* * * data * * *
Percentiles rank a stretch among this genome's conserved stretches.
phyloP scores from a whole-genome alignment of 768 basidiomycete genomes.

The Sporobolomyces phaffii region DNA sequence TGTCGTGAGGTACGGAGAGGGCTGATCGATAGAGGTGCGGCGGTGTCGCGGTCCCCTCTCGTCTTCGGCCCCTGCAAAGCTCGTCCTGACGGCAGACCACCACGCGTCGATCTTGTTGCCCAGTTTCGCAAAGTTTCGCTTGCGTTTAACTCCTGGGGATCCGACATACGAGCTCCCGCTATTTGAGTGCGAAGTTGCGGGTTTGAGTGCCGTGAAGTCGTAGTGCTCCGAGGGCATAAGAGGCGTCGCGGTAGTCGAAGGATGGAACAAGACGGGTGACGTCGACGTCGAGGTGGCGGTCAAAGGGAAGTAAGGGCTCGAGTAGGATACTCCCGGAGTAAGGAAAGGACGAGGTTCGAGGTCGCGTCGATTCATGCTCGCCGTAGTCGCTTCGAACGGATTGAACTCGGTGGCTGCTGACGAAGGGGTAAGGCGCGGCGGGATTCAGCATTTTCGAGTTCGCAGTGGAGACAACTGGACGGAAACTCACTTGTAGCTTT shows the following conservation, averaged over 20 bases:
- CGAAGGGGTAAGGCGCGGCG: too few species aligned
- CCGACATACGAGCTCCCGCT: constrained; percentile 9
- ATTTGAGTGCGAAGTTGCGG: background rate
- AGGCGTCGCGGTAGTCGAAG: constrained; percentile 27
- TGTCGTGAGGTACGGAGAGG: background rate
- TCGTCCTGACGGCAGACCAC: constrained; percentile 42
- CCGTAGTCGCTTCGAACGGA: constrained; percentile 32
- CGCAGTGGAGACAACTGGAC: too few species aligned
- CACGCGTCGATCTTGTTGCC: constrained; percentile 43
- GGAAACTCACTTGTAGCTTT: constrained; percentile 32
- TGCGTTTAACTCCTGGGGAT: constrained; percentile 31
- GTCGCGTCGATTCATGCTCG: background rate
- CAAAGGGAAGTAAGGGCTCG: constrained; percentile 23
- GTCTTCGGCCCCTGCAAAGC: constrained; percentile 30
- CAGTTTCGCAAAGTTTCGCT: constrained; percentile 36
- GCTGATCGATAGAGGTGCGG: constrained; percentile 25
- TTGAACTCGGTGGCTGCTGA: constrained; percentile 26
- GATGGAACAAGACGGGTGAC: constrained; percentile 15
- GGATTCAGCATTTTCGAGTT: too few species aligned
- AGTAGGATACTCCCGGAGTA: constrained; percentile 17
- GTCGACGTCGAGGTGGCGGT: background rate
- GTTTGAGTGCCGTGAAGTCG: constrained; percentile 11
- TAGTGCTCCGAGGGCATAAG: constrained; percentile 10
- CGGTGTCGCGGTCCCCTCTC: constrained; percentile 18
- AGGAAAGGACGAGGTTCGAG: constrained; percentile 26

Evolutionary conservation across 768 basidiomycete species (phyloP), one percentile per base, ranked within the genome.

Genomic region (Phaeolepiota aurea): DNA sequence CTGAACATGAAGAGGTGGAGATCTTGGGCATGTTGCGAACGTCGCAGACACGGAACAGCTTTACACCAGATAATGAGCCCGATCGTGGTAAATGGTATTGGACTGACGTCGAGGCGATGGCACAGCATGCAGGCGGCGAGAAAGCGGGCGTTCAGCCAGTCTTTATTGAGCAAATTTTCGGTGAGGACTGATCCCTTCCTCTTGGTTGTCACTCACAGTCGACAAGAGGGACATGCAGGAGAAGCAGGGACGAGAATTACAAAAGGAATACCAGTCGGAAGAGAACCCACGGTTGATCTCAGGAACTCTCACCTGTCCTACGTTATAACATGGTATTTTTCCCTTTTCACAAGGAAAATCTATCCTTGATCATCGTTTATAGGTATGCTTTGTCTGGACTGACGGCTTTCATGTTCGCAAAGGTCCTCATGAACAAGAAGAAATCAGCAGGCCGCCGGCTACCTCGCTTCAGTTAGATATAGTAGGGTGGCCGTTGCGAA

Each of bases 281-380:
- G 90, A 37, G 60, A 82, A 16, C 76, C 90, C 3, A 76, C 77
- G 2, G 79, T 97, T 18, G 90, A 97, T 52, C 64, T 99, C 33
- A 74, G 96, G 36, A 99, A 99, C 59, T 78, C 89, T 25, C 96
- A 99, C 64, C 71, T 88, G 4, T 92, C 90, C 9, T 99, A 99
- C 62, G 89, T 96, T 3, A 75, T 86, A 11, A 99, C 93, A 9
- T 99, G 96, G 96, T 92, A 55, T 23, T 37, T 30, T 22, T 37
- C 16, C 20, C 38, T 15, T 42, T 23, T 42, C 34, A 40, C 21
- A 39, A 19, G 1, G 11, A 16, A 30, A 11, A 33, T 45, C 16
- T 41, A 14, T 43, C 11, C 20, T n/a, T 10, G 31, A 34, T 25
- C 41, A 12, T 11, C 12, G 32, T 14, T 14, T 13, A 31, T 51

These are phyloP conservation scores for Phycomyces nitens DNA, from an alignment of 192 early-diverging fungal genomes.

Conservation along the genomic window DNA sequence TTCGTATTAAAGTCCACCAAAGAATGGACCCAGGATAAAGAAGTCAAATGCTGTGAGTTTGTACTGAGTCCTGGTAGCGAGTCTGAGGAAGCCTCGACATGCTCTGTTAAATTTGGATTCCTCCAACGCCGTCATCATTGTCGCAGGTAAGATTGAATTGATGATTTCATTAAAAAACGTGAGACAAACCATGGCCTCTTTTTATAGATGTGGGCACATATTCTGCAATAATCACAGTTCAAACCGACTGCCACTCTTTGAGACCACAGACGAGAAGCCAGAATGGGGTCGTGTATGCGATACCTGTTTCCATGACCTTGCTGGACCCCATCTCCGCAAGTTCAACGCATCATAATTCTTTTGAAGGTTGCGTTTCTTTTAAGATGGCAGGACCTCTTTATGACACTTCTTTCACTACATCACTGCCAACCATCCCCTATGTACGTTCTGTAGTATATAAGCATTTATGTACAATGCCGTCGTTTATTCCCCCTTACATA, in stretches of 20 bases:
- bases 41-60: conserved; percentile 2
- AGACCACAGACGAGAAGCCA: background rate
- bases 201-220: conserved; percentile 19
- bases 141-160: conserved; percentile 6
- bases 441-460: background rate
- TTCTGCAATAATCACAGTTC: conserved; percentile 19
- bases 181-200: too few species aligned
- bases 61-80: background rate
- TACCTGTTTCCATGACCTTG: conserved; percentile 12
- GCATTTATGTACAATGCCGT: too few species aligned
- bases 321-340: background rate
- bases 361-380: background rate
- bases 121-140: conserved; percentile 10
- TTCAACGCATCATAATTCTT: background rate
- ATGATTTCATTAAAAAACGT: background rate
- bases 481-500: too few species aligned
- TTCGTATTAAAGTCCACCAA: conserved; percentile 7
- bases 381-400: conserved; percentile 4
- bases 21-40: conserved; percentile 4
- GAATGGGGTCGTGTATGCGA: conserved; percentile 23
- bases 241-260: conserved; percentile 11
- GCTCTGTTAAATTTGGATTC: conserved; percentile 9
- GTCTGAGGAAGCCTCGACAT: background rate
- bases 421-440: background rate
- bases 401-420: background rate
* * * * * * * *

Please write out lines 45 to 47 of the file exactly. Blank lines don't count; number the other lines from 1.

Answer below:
- AGACCACAGACGAGAAGCCA: background rate
- bases 201-220: conserved; percentile 19
- bases 141-160: conserved; percentile 6